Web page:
Via John Lott, another repetition of the truth about gun-control schemes:
The scale of the 1997 gun buyback scheme that followed the 1996 National Agreement on Firearms was unprecedented. About 640,000 guns - 20 per cent of the total stock of firearms - were handed in at a cost of more than $300 million.
If the gun control lobby is correct, then the effect of such a large intervention should show up in Australia's crime statistics.
However, supporters have been unable to show that the buyback scheme altered long-run trends in Australia's crime rates in a way that supports their abolitionist rhetoric. Indeed, the lack of evidence regarding the effectiveness of buyback schemes is proportional to the amount of lobbying by the gun control lobby and the Prime Minister's acquiescence to them.
According to the Australian Institute of Criminology, firearm-related deaths in Australia have been declining for a some time. From 1991 to 2001, both the firearm-related suicide and homicide rates almost halved. The 1997 buyback scheme had no obvious influence on this trend.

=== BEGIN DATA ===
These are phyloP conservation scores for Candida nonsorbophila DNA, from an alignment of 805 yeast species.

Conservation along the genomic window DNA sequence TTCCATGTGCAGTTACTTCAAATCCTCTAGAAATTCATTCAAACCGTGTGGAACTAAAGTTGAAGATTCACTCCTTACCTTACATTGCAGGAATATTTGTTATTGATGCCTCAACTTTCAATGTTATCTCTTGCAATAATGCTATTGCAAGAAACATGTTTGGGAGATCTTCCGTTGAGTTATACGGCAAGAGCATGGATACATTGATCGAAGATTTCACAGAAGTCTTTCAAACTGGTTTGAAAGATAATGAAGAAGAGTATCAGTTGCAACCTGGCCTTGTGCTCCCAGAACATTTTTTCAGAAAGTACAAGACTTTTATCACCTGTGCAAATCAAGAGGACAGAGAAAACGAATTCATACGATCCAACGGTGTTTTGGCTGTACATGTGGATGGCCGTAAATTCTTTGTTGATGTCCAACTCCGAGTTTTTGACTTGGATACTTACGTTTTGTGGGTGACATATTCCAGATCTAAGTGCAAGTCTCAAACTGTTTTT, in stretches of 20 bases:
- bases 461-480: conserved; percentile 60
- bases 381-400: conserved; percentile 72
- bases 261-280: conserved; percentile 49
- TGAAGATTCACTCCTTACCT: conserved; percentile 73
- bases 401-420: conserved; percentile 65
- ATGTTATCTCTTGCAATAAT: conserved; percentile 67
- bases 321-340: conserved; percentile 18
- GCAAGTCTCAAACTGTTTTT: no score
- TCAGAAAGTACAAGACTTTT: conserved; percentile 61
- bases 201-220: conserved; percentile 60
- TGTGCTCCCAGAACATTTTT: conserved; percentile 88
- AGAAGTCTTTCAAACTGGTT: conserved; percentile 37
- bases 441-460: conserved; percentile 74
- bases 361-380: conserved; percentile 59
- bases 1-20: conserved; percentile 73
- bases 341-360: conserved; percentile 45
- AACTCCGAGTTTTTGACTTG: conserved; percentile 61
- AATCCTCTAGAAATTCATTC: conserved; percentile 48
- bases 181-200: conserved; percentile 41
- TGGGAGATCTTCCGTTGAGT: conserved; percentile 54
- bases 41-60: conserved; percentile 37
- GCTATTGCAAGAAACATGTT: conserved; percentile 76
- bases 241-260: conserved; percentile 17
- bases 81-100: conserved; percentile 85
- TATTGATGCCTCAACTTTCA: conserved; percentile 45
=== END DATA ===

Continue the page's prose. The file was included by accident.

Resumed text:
If the buyback had the effect that its supporters claim it did, then firearms accidents should also have declined. They did not; in fact, the number of firearms-related accidental deaths reached a record high of 45 in 2000. There has not been any significant effect on violent crime as a whole. Australian Bureau of Statistics data shows that neither the attempted murder rate nor the manslaughter rate have changed significantly since 1997, and the number of kidnapping and abductions reached record highs last year.
The Australian experience is consistent with international evidence (or lack thereof). There is no evidence that prohibitions and buybacks reduced violent crime in Britain after they were implemented in 1988 and 1997. Following the most recent British interventions, firearm homicides failed to fall and total homicides actually increased.
Milwaukee's Milk-Carton-Mayor has just concluded a nice trip to NYC; reports indicate that the assembled Poobahs of Politics issued the usual laundry-list of "recommendations" for curbing gun-violence. My bet is that it includes 'buyback' vapidities, cost be damned.
Just put it on the MasterCard, like the trackless/feckless trolley. Eventually you'll force the suburbs to pay for it anyway, right?
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Australia? Costly failure? No way! Not Australia!
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